Korean mobile game developer iPeoples is suing Korean mobile game developer Netmarble Games for patent infringement and unfair competition, claiming the latter company copied the design concepts of the board game, Blue Marble, for which the former has an exclusive license. The thing is, Blue Marble is just a knock-off of Monopoly.

Leder Games was taking payments for preorders of the reprint of Vast: The Crystal Caverns but PayPal froze their account.

Before the World Chess Championship, the reigning champion, Magnus Carlsen, called on Microsoft Norway to help defend his team from cyber infiltration. Apparently, he was concerned that Russian hackers might attempt to aid his challenger, Sergey Karjakin. Meanwhile someone is squatting on domains incorporating Sergey Karjakin’s name. He plans to sue.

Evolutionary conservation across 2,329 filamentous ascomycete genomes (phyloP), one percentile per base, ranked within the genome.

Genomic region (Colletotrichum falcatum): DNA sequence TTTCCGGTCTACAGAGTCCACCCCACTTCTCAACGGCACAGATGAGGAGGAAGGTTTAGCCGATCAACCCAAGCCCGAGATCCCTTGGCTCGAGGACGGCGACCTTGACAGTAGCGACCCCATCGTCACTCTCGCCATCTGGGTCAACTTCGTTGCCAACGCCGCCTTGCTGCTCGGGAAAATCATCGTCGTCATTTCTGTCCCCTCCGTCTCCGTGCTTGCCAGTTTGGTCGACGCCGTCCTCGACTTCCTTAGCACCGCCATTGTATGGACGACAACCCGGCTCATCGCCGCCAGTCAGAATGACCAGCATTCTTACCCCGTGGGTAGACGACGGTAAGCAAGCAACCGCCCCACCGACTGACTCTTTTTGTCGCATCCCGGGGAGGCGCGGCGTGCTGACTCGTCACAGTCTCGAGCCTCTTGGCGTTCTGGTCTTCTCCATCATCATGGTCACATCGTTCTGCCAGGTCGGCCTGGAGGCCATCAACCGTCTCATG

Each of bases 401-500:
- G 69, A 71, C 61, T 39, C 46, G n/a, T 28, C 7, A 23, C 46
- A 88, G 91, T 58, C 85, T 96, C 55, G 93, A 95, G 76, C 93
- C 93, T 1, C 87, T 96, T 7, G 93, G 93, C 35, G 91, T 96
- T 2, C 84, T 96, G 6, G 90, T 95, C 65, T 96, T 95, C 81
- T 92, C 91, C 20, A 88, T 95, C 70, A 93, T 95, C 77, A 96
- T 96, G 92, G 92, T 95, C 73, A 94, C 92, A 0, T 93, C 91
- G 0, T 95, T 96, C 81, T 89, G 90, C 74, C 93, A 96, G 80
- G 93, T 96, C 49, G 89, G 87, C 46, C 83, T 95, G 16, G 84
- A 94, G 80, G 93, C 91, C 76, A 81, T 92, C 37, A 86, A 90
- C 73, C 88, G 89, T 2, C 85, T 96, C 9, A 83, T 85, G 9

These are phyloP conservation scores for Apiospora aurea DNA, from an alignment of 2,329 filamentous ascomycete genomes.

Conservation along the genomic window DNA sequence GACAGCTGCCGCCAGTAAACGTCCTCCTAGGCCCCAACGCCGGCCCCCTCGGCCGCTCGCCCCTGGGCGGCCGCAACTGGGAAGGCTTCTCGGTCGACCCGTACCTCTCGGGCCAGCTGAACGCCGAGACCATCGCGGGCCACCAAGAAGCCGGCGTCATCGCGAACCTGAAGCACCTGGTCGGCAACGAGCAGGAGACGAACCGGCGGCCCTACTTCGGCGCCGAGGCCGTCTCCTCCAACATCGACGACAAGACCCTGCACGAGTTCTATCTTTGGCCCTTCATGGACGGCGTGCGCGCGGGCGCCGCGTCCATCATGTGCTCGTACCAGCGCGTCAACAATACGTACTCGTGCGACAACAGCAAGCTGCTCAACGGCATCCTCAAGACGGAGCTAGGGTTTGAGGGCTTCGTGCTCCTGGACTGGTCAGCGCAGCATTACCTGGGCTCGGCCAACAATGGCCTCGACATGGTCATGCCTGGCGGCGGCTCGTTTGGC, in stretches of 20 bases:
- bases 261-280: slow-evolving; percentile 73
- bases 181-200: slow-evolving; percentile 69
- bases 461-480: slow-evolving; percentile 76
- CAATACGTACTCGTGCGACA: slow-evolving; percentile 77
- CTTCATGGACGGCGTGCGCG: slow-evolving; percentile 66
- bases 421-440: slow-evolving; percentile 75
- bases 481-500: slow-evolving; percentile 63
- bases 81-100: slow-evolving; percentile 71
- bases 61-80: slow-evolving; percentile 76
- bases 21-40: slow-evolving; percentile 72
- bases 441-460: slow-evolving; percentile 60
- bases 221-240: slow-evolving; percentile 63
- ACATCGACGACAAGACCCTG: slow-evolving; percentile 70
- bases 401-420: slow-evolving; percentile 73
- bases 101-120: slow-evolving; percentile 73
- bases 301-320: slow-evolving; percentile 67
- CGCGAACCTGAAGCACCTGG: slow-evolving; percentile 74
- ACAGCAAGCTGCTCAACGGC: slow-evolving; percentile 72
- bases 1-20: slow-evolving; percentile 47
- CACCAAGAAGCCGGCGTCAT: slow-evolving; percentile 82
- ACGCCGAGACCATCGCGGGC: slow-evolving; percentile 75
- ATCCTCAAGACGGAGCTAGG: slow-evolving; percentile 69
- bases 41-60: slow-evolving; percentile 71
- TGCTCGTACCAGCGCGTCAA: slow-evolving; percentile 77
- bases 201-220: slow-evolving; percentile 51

The organization that ran the World Chess Championship in New York, Agon Ltd., was unsuccessful at getting a federal court to stop unlicensed competing websites from broadcasting live moves from the tournament. The websites argued that the information was freely available via social media. A Russian court also rejected a similar effort by Agon to restrict broadcasting of moves from the earlier Candidates Tournament (which determined the challenger for the World Championship). The Russian court ruling, which came after the Candidates Tournament finished, found that the moves were already in the public domain and did not constitute a trade secret.

After one of the games of the World Chess Championship, Magnus Carlsen ditched the required press conference. Based on his contract, that move may cost him 10 percent of his prize money.